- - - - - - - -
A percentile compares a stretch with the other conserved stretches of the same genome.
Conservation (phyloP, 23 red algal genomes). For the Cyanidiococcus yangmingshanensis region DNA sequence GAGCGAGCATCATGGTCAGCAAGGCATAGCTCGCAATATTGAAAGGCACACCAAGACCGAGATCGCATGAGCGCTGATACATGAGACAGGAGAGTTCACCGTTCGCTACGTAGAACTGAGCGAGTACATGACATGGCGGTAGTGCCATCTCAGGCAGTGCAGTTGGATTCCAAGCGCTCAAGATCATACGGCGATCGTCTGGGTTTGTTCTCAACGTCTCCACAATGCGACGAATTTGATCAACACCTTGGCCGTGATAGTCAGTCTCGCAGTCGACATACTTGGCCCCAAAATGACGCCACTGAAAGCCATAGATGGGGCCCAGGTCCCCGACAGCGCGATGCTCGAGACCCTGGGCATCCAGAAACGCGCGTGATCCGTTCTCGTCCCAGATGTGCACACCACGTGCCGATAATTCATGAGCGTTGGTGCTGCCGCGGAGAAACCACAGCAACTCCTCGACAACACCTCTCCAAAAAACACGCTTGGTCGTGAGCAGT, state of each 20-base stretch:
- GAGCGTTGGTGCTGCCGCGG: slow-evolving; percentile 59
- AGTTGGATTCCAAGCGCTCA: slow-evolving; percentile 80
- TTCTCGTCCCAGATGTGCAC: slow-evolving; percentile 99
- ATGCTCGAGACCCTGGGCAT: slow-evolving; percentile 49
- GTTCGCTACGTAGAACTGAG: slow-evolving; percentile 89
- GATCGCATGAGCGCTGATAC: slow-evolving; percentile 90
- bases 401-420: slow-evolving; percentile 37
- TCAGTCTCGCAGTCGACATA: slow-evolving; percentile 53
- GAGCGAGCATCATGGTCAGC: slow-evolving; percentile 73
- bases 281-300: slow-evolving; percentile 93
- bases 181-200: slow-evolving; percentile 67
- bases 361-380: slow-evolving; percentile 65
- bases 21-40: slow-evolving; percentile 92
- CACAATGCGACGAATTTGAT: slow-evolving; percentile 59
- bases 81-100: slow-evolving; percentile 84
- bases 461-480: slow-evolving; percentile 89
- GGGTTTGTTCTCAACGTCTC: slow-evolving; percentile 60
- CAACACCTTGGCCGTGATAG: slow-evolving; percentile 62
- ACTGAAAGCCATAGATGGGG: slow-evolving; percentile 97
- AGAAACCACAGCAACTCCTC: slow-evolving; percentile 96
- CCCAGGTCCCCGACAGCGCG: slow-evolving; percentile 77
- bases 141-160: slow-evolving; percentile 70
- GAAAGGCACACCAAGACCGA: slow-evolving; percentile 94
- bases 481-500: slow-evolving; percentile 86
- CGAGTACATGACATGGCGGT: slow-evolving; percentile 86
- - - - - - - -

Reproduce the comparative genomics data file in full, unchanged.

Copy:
A percentile compares a stretch with the other conserved stretches of the same genome.
Conservation (phyloP, 23 red algal genomes). For the Cyanidiococcus yangmingshanensis region DNA sequence GAGCGAGCATCATGGTCAGCAAGGCATAGCTCGCAATATTGAAAGGCACACCAAGACCGAGATCGCATGAGCGCTGATACATGAGACAGGAGAGTTCACCGTTCGCTACGTAGAACTGAGCGAGTACATGACATGGCGGTAGTGCCATCTCAGGCAGTGCAGTTGGATTCCAAGCGCTCAAGATCATACGGCGATCGTCTGGGTTTGTTCTCAACGTCTCCACAATGCGACGAATTTGATCAACACCTTGGCCGTGATAGTCAGTCTCGCAGTCGACATACTTGGCCCCAAAATGACGCCACTGAAAGCCATAGATGGGGCCCAGGTCCCCGACAGCGCGATGCTCGAGACCCTGGGCATCCAGAAACGCGCGTGATCCGTTCTCGTCCCAGATGTGCACACCACGTGCCGATAATTCATGAGCGTTGGTGCTGCCGCGGAGAAACCACAGCAACTCCTCGACAACACCTCTCCAAAAAACACGCTTGGTCGTGAGCAGT, state of each 20-base stretch:
- GAGCGTTGGTGCTGCCGCGG: slow-evolving; percentile 59
- AGTTGGATTCCAAGCGCTCA: slow-evolving; percentile 80
- TTCTCGTCCCAGATGTGCAC: slow-evolving; percentile 99
- ATGCTCGAGACCCTGGGCAT: slow-evolving; percentile 49
- GTTCGCTACGTAGAACTGAG: slow-evolving; percentile 89
- GATCGCATGAGCGCTGATAC: slow-evolving; percentile 90
- bases 401-420: slow-evolving; percentile 37
- TCAGTCTCGCAGTCGACATA: slow-evolving; percentile 53
- GAGCGAGCATCATGGTCAGC: slow-evolving; percentile 73
- bases 281-300: slow-evolving; percentile 93
- bases 181-200: slow-evolving; percentile 67
- bases 361-380: slow-evolving; percentile 65
- bases 21-40: slow-evolving; percentile 92
- CACAATGCGACGAATTTGAT: slow-evolving; percentile 59
- bases 81-100: slow-evolving; percentile 84
- bases 461-480: slow-evolving; percentile 89
- GGGTTTGTTCTCAACGTCTC: slow-evolving; percentile 60
- CAACACCTTGGCCGTGATAG: slow-evolving; percentile 62
- ACTGAAAGCCATAGATGGGG: slow-evolving; percentile 97
- AGAAACCACAGCAACTCCTC: slow-evolving; percentile 96
- CCCAGGTCCCCGACAGCGCG: slow-evolving; percentile 77
- bases 141-160: slow-evolving; percentile 70
- GAAAGGCACACCAAGACCGA: slow-evolving; percentile 94
- bases 481-500: slow-evolving; percentile 86
- CGAGTACATGACATGGCGGT: slow-evolving; percentile 86